However, gold smuggling is not a new phenomenon in Nepal. It was prevalent even under the Panchayat system (1960-1990). Later, the political system changed but the smuggling of gold continued unabated. Though gold smuggling is taking place daily, it is rare that the gold is seized. And, even if it is seized, it is not the main players but the peddlers who are punished.
There is a feeling that the seizure of the smuggled gold is just to show how efficient the government authorities are in addressing the smuggling issue. As such, pressure is mounting on the government to form a special commission of inquiry to investigate the case of a gold scam. Nepal’s reputation in the international community has degraded as it is now exposed as a transit point for gold smuggling. It is well known that the gold is mostly imported to Nepal from China and then smuggled to India. In this regard, Rajendra Lingdel, Chairman of the Rastriya Prajatantra Party, said, “This small quantity of gold was seized just to show it to someone. Nepal is becoming a transit point for gold smuggling. It has come to light that the gold was seized only after other countries put pressure on it.”
Hemanta Malla Thakuri, former deputy inspector general of Nepal Police, spelt out that the non-detection of such a large volume of smuggled gold is not possible without collusion amongst the smugglers, customs officials, and other people at the top level. He also termed the smuggling of gold as an act of organised crime with an international dimension because gold was brought from a third country.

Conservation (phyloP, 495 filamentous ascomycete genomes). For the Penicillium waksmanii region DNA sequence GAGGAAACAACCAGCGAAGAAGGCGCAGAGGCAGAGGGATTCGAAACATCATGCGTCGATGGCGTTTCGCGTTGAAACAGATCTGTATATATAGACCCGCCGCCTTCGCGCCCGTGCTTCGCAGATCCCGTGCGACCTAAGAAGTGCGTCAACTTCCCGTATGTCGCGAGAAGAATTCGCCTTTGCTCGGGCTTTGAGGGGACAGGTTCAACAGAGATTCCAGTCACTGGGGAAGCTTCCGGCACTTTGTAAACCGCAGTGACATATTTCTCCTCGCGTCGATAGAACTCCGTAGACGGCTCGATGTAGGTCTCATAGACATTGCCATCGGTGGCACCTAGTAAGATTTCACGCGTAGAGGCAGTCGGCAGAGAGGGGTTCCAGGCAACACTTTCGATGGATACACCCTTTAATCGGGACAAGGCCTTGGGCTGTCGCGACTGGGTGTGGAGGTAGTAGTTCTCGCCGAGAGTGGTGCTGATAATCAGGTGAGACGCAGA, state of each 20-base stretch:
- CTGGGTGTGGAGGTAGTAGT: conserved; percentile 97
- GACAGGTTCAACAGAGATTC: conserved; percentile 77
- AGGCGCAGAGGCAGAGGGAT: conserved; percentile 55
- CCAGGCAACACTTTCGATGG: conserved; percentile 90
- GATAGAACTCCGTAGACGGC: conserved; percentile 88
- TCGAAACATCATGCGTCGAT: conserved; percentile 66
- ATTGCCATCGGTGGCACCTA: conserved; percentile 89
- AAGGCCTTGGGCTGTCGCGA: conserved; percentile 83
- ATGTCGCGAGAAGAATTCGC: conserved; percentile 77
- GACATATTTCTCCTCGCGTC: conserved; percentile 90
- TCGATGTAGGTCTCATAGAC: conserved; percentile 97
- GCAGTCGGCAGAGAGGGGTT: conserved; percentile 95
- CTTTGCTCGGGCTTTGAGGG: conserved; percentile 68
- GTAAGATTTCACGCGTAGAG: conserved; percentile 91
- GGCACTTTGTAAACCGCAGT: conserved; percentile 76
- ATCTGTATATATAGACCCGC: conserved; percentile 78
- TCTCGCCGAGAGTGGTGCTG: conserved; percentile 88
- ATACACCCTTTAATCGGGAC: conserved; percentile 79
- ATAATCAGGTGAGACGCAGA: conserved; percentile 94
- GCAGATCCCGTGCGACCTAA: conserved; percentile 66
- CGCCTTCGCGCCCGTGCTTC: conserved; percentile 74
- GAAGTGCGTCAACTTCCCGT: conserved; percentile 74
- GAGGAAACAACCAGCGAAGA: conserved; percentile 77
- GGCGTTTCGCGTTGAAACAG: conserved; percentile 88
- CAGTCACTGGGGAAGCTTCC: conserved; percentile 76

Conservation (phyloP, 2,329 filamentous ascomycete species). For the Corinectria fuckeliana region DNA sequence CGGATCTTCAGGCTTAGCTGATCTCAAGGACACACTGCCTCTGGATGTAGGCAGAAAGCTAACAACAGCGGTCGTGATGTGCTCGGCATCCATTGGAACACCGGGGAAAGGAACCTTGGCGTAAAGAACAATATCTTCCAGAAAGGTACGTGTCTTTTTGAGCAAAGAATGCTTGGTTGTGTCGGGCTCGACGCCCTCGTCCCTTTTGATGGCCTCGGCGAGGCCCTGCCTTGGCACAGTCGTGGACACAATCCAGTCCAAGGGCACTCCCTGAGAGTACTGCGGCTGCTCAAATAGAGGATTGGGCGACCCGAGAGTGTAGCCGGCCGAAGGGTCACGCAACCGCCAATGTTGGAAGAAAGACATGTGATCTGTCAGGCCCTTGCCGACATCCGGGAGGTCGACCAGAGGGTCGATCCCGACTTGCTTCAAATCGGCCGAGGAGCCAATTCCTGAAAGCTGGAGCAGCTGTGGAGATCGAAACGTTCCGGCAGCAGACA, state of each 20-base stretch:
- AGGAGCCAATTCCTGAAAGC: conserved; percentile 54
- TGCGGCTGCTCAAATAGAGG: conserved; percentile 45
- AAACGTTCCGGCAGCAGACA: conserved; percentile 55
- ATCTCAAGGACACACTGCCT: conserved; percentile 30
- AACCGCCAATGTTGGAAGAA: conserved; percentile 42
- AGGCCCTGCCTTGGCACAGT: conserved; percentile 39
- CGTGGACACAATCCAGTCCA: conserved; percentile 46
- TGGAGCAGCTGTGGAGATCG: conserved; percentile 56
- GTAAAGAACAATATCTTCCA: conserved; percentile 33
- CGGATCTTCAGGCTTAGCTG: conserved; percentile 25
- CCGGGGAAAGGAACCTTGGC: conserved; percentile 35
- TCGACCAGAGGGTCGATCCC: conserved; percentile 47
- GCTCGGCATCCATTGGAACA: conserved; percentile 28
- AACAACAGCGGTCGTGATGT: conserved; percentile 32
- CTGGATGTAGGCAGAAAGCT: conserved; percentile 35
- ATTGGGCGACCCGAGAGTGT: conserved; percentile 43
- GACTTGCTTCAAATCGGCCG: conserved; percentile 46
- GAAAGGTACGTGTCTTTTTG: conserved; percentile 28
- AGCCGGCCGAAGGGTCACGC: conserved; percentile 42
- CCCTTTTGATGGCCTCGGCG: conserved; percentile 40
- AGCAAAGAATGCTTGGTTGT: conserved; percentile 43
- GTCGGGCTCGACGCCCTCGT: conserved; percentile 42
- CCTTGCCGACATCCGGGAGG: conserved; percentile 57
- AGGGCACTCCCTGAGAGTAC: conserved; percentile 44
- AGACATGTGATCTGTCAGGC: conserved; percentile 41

Furthermore, while addressing the meeting of the Law, Justice and Human Rights Committee of the House of Representatives (the Nepalese Parliament), Nepali Congress lawmaker Sunil Sharma asked for the resignation of Deputy Prime Minister and Home Minister Narayan Kaji Shrestha, and Finance Minister Prakash Sharan Mahat, for their failure to check the smuggling of gold at the airport. This is so because the Customs Department at the TIA functions under the Finance Ministry, while the police discharge their duty under the Home Ministry. Shekhar Koirala, a senior leader of the Nepali Congress, even suspected the involvement of another high-profile person in gold smuggling.